Multi-Tiered Water Fountains for your Garden

Fountains with more than one level are very easy to find, and typical especially in gardens. p-689__51170.jpg Mediterranean countries such as Italy and Spain typically have lots of tiered fountains. Likely places to see them are in courtyards and city squares. Beautiful carvings can be found on some of the most sophisticated tiered fountains, while others have much simpler designs.

Although they can be located just about anywhere, they seem particularly at home in more classic settings. It should appear as if the fountain has been part of the environment since the beginning and should blend in accordingly.

Anglo-Saxon Gardens at the Time of the Norman Conquest

The Anglo-Saxon way of life was drastically changed by the appearance of the Normans in the later eleventh century. The skill of the Normans exceeded the Anglo-Saxons' in design and farming at the time of the conquest. However the Normans had to pacify the whole territory before they could concentrate on home life, domestic architecture, and decoration. Most often built upon windy peaks, castles were basic constructs that enabled their inhabitants to spend time and space to offensive and defensive programs, while monasteries were rambling stone buildings generally placed in only the most fecund, extensive valleys. The tranquil practice of gardening was not viable in these bleak bastions. Berkeley Castle, potentially the most unspoiled style of the early Anglo-Norman style of architecture, still exists today. The keep is thought to date from the time of William the Conqueror. A significant terrace serves as a hindrance to intruders who would attempt to mine the walls of the building. On one of these parapets is a scenic bowling green covered in grass and enclosed by an aged hedge of yew that has been shaped into coarse battlements.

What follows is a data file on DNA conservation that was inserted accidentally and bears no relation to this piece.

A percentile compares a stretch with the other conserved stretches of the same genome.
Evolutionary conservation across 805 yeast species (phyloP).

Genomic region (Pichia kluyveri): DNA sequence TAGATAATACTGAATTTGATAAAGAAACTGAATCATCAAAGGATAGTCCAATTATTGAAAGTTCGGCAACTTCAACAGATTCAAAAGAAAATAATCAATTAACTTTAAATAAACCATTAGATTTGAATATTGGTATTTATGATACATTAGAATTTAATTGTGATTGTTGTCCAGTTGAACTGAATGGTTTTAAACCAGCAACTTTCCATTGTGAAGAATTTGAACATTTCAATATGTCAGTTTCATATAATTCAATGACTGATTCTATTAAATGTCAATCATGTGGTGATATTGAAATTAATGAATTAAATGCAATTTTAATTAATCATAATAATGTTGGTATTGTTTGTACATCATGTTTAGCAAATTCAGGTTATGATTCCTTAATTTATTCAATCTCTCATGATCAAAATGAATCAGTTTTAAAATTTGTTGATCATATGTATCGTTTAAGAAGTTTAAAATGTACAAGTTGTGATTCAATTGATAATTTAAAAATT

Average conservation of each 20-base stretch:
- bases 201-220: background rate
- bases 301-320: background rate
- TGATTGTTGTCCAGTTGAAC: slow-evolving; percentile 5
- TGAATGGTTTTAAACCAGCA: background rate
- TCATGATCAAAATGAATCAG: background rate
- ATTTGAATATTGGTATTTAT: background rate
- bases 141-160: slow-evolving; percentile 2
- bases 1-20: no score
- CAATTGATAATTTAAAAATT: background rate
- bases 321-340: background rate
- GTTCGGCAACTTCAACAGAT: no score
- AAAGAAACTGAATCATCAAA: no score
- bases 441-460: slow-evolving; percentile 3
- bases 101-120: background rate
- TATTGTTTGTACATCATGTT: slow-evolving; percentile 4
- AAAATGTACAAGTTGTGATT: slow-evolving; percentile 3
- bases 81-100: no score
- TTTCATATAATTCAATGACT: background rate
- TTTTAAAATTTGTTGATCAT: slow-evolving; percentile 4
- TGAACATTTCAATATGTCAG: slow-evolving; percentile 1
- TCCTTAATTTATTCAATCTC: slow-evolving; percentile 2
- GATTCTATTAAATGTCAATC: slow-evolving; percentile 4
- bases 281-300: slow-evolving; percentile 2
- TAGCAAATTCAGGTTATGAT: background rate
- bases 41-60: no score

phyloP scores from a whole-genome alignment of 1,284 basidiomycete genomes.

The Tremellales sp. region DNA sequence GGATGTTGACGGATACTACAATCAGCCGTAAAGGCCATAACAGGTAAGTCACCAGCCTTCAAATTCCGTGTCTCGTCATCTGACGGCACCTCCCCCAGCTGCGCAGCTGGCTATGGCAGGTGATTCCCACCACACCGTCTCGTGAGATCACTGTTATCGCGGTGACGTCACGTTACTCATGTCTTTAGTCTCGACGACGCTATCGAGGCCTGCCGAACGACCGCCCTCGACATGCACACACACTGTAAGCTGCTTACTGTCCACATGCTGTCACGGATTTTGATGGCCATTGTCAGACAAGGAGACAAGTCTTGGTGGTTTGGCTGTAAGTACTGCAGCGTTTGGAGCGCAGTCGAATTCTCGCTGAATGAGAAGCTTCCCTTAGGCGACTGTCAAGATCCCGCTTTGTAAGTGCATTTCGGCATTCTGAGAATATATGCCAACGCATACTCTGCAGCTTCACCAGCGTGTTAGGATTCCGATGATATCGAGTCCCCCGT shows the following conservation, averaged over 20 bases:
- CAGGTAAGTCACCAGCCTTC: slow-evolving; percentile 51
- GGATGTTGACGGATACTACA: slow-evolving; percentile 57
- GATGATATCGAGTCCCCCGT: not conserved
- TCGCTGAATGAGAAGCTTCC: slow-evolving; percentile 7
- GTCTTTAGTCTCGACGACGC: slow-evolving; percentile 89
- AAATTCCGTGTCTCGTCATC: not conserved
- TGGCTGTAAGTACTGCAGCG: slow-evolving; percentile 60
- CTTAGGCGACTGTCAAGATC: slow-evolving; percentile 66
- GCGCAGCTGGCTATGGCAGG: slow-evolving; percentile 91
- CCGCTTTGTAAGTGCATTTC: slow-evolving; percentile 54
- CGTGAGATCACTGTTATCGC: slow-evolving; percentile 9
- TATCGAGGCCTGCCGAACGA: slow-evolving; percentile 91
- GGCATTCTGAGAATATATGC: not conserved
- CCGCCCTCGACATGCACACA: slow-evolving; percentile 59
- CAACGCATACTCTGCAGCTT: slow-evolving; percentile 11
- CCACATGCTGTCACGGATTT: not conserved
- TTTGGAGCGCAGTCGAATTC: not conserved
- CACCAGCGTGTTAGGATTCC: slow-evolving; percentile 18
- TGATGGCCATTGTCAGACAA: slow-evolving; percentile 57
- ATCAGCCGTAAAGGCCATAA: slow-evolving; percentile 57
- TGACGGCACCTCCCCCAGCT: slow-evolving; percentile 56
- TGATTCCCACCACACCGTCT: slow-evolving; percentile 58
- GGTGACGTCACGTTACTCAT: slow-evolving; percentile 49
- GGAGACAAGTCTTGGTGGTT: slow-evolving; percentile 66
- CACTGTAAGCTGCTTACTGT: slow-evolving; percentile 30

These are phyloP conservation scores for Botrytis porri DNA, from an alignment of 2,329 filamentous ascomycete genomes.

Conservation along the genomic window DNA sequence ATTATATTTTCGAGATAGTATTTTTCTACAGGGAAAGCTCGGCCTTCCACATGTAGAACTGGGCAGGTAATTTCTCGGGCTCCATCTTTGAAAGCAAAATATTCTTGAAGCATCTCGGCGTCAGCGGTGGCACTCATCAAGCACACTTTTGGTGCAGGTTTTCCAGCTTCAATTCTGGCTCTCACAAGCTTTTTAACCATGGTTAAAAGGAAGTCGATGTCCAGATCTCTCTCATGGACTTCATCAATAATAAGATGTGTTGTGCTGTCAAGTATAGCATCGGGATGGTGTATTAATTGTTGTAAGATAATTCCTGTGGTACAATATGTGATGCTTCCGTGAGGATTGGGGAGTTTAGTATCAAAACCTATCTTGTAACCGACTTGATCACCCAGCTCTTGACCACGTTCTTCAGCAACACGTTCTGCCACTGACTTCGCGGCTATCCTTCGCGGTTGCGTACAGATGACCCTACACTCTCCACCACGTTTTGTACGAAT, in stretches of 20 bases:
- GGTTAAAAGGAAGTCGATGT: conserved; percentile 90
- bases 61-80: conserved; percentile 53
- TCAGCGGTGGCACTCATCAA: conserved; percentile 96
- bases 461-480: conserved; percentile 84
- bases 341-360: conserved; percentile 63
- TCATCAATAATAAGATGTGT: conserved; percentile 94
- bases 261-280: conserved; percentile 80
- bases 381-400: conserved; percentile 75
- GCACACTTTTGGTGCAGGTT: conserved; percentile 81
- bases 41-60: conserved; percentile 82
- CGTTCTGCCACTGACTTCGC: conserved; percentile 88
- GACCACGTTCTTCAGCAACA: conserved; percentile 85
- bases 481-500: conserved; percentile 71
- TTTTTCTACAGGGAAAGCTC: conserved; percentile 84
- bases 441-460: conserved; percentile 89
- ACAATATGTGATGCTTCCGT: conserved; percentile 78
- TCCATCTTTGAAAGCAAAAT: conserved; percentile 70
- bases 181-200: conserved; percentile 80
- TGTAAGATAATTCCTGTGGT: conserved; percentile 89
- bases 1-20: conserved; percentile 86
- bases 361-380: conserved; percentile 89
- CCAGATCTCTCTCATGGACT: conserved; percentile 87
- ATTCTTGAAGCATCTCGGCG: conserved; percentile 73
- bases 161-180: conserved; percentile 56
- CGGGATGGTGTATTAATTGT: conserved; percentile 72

Common Water Features Seen in Japanese Landscapes

A water element is an absolutely vital part of any Japanese garden. They tend to be put right at the entrance of Japanese temples and homes because they are regarded as being representative of spiritual and physical cleansing.